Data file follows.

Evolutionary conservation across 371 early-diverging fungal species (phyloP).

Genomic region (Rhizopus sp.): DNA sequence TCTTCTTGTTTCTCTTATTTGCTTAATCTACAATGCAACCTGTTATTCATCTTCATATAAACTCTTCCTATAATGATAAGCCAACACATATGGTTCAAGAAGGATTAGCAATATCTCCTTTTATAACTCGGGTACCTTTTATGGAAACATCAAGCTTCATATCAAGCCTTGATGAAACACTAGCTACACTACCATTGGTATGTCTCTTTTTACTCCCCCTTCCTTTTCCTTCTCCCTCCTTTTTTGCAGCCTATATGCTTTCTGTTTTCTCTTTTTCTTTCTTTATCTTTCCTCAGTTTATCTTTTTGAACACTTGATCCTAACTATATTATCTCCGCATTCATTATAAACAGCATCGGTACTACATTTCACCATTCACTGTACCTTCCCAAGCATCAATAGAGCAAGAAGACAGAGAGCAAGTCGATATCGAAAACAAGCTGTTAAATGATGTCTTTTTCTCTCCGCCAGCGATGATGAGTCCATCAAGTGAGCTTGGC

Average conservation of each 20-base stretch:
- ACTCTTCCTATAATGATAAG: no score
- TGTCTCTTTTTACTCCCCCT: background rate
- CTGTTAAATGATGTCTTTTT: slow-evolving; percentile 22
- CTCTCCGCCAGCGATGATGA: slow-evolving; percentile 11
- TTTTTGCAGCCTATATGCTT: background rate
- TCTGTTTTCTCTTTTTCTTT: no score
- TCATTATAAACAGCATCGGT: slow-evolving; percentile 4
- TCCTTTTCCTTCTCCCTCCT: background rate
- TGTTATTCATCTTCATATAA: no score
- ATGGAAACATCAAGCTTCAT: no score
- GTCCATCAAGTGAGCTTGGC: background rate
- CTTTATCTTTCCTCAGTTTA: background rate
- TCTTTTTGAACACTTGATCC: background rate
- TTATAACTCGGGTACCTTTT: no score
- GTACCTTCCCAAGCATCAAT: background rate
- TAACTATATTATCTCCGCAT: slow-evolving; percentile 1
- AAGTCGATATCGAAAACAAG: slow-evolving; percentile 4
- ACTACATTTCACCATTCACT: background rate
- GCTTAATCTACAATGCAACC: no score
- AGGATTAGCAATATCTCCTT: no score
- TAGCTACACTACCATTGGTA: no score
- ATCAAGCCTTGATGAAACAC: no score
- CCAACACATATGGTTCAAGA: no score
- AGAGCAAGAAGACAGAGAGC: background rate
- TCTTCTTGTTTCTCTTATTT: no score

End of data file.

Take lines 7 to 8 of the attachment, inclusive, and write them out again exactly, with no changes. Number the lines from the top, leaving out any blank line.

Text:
- CTCTCCGCCAGCGATGATGA: slow-evolving; percentile 11
- TTTTTGCAGCCTATATGCTT: background rate